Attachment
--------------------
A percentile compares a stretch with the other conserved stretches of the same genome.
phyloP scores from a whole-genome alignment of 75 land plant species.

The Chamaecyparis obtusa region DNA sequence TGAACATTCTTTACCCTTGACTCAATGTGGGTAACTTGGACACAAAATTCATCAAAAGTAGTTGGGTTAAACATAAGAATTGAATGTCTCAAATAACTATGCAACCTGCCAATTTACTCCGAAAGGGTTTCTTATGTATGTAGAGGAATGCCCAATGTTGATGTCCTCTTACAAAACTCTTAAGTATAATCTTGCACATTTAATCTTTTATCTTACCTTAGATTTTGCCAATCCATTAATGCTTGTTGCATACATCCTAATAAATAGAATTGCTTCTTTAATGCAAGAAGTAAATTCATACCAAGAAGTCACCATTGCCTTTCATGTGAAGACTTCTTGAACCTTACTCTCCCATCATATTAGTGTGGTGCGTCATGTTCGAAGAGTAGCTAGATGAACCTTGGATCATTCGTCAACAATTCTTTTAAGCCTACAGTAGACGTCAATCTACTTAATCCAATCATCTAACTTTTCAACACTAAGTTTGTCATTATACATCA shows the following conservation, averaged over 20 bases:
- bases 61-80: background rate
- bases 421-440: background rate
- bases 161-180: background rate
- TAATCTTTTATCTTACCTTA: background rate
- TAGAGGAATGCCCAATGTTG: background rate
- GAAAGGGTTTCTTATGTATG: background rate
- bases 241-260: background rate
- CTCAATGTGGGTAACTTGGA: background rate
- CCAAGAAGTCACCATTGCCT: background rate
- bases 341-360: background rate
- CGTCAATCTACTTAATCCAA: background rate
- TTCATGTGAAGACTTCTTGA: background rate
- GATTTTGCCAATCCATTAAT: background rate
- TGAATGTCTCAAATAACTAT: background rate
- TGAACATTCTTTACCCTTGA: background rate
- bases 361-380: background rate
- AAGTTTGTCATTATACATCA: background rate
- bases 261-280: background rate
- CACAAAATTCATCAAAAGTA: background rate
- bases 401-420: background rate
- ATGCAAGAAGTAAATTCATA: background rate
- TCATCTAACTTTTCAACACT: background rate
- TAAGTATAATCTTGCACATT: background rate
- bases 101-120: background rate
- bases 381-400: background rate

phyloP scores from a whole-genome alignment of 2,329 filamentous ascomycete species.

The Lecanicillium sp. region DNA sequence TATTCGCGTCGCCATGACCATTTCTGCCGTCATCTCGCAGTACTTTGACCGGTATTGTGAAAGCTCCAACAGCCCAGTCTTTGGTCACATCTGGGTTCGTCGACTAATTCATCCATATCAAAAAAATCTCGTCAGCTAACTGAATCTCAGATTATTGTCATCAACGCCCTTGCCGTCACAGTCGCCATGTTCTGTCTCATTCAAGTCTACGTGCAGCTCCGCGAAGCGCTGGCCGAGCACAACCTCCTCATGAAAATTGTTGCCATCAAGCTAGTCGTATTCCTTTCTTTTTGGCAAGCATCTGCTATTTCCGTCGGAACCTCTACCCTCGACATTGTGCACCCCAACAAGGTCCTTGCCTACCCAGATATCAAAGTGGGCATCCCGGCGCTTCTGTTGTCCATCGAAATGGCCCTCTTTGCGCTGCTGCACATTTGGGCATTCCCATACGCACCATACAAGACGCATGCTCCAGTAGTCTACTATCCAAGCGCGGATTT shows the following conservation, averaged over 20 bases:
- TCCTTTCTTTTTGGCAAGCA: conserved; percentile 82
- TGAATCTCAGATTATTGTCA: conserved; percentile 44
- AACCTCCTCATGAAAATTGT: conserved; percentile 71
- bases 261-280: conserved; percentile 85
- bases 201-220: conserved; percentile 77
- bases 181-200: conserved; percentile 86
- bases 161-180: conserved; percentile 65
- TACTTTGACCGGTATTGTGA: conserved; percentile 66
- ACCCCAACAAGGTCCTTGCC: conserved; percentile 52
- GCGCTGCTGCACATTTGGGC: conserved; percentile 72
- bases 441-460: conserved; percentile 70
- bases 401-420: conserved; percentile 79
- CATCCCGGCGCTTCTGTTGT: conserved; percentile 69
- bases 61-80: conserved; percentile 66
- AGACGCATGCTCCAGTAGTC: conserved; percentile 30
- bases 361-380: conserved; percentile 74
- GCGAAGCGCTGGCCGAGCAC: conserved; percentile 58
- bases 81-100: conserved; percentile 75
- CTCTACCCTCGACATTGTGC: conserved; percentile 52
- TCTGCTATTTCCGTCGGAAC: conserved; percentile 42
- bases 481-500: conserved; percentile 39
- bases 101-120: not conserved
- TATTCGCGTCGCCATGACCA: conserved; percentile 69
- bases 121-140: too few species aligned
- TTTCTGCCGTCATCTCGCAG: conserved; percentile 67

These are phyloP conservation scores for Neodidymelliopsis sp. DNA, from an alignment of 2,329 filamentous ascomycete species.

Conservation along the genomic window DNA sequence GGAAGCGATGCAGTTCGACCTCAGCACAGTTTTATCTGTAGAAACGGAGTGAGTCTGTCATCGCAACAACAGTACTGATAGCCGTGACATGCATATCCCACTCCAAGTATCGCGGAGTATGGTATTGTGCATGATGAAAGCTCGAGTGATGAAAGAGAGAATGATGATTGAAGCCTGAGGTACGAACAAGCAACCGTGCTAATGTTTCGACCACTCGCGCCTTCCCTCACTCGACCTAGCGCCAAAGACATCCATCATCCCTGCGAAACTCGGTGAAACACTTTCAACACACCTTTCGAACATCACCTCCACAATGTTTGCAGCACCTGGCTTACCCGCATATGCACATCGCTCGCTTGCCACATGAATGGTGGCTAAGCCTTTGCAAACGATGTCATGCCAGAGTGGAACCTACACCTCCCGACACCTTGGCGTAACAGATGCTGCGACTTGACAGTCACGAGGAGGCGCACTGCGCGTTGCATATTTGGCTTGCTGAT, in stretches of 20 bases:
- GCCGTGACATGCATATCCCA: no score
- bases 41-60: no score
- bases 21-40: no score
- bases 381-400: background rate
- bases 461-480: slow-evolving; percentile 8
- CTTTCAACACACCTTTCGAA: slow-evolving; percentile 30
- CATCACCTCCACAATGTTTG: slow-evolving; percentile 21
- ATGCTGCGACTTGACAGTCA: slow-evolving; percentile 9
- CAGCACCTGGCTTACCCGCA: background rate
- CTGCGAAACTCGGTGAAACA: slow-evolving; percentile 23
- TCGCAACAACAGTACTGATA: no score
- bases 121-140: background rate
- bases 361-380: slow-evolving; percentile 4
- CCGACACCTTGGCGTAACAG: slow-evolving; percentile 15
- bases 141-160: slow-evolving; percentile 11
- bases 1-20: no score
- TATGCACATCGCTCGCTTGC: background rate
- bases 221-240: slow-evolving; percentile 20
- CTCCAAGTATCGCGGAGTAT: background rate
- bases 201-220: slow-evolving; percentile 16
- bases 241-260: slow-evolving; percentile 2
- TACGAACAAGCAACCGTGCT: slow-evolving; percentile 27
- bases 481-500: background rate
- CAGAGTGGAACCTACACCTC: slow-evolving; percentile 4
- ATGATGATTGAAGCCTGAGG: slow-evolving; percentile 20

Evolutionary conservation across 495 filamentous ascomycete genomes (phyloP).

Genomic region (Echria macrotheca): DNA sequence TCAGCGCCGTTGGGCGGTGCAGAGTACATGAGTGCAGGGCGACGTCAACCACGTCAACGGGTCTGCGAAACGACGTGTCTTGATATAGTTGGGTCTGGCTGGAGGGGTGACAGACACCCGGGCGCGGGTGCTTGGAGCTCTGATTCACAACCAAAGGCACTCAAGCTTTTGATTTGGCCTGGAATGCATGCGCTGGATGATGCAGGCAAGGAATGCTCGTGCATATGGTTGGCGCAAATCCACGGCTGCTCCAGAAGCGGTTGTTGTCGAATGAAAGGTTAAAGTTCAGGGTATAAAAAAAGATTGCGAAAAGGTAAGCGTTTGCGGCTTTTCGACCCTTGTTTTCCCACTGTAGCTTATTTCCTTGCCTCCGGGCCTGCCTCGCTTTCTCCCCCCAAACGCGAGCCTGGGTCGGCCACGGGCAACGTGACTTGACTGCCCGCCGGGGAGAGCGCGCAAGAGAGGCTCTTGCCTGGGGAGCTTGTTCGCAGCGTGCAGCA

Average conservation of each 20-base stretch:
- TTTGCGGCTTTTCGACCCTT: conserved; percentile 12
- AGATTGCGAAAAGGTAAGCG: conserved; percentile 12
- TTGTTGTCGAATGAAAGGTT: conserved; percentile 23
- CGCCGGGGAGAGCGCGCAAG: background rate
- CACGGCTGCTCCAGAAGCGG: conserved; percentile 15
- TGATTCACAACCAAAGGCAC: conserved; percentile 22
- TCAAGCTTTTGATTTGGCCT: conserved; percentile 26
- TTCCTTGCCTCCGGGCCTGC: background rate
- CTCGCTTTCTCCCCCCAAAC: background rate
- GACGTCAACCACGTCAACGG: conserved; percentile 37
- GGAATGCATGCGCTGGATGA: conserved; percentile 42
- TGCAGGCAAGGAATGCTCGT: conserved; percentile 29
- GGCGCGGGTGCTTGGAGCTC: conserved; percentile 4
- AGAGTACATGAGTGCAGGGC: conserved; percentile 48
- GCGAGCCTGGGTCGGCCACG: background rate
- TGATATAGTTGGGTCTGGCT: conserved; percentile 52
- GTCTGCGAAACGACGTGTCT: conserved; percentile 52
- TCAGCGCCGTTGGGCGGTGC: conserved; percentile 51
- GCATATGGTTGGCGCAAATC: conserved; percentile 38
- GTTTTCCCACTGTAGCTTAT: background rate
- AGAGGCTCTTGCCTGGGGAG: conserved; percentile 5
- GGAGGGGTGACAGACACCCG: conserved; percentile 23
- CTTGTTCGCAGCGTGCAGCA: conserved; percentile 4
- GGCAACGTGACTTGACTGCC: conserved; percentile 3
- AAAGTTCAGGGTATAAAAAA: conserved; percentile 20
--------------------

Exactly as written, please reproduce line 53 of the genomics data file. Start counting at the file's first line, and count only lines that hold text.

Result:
- TATTCGCGTCGCCATGACCA: conserved; percentile 69